Your responsibility now that you will meet with other “villagers” is to conduct yourself well, ask probing questions, learn as much as you can, and make your current contact proud by delivering exceptional service.

And all of this comes your way because you had the desire and curiosity to ask about other areas of the company. See? Simple!

What is stopping you from asking about other opportunities at your client’s business? Let me know in the comments or send an email.

 

Stay in the Pain to Partner

Have you ever asked yourself, “What is the point of this meeting?” Here’s a better question to ask: “What is the pain of this meeting?” Let me explain.

Over the years, I’ve noticed, through client role-play and other probing exercises, that people are able to get to the client’s pain point but once getting there, they move right past it onto other topics not as urgent as the one they first uncovered.

Don’t let this happen to you. Let the pain BE the point of the meeting! Stay in the pain.

Make sure when you are vetting a client or partner you understand their challenges and stay inside those challenges to pinpoint the largest pain point you can solve. Then, play the pain point back to them and watch them elaborate on it. You’ll recall my most favorite probing question, “Really?” Use it so that you fully comprehend, and empathize, with their pain. You want this elaboration because with it will come an understanding of the urgency to solving this pain.

Then and only then can you begin to deliver your recommendation/solution. So next time you are in a meeting or on a call, make the pain the point!

 

Show Your Homework

When meeting with a client where it’s important to recommend a course of action, be sure to show your homework. Your due diligence illustrates forethought and respect.

It also shows that you have put considerable effort into understanding their business and have earned the right to make recommendations. Often salespeople come to a meeting without the correct level of homework completed, therefore their ideas are viewed skeptically versus relationally.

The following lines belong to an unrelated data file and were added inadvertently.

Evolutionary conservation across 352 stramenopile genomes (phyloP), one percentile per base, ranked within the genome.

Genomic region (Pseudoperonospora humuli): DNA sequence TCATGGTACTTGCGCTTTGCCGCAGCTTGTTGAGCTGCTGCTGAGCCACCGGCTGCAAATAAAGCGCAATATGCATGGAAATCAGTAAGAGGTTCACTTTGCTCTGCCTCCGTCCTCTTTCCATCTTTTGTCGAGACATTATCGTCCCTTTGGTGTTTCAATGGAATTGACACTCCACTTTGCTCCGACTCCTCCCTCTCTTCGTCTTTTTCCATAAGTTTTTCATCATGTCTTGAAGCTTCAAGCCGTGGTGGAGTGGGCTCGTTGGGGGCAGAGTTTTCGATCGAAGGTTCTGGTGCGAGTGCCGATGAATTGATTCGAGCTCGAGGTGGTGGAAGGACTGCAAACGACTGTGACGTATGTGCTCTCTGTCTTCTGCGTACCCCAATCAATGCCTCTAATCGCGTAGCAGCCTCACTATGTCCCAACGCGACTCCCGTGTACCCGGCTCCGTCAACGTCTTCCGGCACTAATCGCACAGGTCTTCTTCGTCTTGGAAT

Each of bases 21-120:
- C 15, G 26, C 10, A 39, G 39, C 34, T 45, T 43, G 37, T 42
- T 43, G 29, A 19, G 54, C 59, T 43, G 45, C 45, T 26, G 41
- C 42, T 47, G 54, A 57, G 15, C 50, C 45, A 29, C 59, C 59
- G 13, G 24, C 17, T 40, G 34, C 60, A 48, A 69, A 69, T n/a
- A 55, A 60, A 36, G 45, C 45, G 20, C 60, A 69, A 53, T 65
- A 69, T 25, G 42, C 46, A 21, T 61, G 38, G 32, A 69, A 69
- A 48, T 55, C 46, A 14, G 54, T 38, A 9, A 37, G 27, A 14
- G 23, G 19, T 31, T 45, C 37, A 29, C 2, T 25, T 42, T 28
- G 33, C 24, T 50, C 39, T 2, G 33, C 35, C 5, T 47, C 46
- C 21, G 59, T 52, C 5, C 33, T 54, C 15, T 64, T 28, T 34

Don’t give into the excuses for not doing homework…”I don’t have time,” or “I know enough about what I need to know already.”

Try presenting your homework and notice your client’s engagement. You will create a level of trust that then gives you the status of adviser, rather than salesperson…which will lead to more sales! Let me know how it goes.

It’s Your Meeting….Take Control of It!

In my last post, I listed six things to stop discussing with your clients. Did you do it? How did it go?

The reason those things are important to eliminate is that when a meeting diverts into those areas, you’ve lost control and it will be hard to get it back.

So this week, let’s look at my key steps to controlling a meeting, even before it begins!

Send out an agenda

So often, this is overlooked. I cannot stress enough the importance of a setting an agenda prior to a meeting or call. If you just said, “Yes, Steve. Everyone knows that” then I’d ask you to recall the last 5-10 meeting you or someone else hosted. Did they all have an agenda, in advance?  Probably not. You must set the agenda because it creates AGREEMENT on what will be discussed and decisions that need to be made. Just as importantly, it puts you in control of the meeting right from the start. Send it out at least 24-hours in advance to give people the chance to review it and comment.